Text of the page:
Learning all about Nigeria’s NYSC program

giving backIf you’re a Nigerian who moved from home when you were very little, only goes back to Nigeria to visit families, and is now a citizen of another country, chances are you haven’t done the National Youth Service Corps (NYSC). Heck, I’ve only heard about it in passing and people referencing it in jokes. I didn’t know much about NYSC until today.

I was on Linda Ikeji’s blog and she had a post that Oya, a bus-ticketing agency, has expanded its list of buses that deliver NYSC members from Lagos directly to different camp locations across the country. Linda’s post made we want to dig up all the information I could about NYSC, something I’ve heard bits and pieces about for a while.

For those Nigerians abroad who have no idea what the program is and how it works, this is the gist.

NYSC is a federal program that was created in 1973 “to reconstruct, reconcile and rebuild the country after the Nigerian Civil war.” The program is intended to teach Nigerian youth the spirit of collective responsibility, selfless service to the community, and unity (regardless of cultural or social background).

NYSC is actually a compulsory service that every Nigerian graduate participates in. It looks like it could be a fun and meaningful experience for youth according to the NYSC website (the source for info in this post).giving back

There are four parts to the service year/NYSC program:

1. Orientation Courses

The program starts off with a three-week stay at an orientation camp where youth can meet and mingle with their counterparts from different parts of the country—a chance they may not otherwise get. The orientation course includes:

  • Physical training, drills, lectures about the people and tradition of the host state, professional lectures for Corps health personnel, lawyers, teachers and skill acquisition training.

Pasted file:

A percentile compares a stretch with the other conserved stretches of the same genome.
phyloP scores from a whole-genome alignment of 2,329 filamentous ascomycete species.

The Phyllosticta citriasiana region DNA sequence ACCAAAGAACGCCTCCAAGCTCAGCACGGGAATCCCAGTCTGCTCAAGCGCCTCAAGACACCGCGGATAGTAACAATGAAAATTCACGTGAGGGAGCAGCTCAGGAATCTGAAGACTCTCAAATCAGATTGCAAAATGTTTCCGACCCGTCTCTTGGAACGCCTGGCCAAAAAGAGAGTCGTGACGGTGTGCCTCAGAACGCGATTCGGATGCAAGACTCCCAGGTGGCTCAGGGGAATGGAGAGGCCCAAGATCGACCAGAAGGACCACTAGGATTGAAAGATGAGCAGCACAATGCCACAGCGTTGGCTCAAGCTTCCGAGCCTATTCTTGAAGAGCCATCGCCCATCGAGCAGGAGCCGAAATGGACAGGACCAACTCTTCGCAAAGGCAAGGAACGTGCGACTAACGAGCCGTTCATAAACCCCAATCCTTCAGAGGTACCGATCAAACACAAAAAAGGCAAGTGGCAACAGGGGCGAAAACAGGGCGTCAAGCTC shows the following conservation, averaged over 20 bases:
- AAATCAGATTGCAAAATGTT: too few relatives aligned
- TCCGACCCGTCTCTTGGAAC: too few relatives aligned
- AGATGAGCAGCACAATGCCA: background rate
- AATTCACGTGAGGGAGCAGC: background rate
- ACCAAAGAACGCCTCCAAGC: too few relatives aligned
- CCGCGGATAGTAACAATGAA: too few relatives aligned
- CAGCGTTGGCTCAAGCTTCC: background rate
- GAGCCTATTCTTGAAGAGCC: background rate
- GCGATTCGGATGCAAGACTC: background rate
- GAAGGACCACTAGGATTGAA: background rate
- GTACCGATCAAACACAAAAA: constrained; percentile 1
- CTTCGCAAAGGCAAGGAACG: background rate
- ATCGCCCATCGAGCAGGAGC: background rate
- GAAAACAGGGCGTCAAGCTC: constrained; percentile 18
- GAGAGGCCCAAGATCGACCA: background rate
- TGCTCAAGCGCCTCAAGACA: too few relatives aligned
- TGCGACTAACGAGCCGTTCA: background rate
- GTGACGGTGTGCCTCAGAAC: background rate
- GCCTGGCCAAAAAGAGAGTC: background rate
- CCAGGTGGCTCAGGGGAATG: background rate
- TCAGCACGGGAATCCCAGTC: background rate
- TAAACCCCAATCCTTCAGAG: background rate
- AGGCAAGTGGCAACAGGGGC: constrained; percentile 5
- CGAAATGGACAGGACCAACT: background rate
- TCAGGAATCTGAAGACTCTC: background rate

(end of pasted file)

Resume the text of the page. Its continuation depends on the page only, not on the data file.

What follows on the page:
• Social activities for Corps members so they have a chance to mingle, including competitions like dance, drama, Miss NYSC and Mr. Macho.
  • Inter-platoon competitions such as football, volleyball, table tennis, cooking and sanitation.
  • Man ‘O’ War activities, which Corps members are trained on prior to competitions on inter-platoon drills and tug of war.

2. Primary Assignment

At the end of the orientation, Corps members are posted to their place of primary assignment. I’m glad that NYSC puts great emphasis on placing Corps members in rural communities in the areas of Agriculture, Health, Education and Infrastructure. This is the part you’ll probably hear people complain about when they talk about their NYSC experience. Even when they aren’t happy about their posting, NYSC encourages all Corps members to accept their posting and be agents of change contributing towards the development of their host communities. I know the program is about giving youth meaningful experience and building their skills, but it’s also important to provide support to communities and areas in the country that need it the most.

3. Community Development Service

The Community Development Service (CDS) is aimed at harnessing the skills, creativity and innovativeness of Corps members. Corps members are expected to identify the needs of their host communities and mobilize those community members to support the projects. Through this program, many Corps members build bridges, health care centres, classroom blocks, market stalls, culverts and so on. They also carry out projects like HIV sensitization, adult literacy campaign, extra-mural classes for students, and road safety campaign. Corps members participate actively in the Millennium Development Goals (MDG) through the War Against Poverty (WAP) program of the NYSC scheme.

4. Winding Up/Passing Out

At the end of the service year (usually at the 12th month), Corps members gather in their respective zones for an assessment of the service year and a debriefing. This last phase of the program also includes a parade for the passing out ceremony, led by the Executive Governor of the state. During the ceremony, Corps members with outstanding performance (in orientation course, primary assignment, community development service and winding up exercise) during their service year receive State Honours Award.

Another cool thing I learned about NYSC is that it collaborates with agencies across all levels (international, national, regional and local) in areas of social, economic, humanitarian and more.

This is the type of stuff I live for (which is why I did my BA in International Development Studies + Political Science). I would’ve enjoyed the NYSC program—what isn’t fun about meeting new people and experiencing a different culture/state in Nigerian while helping out in the community?

What do you think? Have you done the NYSC program? Would you participate in one if your country had a similar program?

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~ by omonaij on November 3, 2013.

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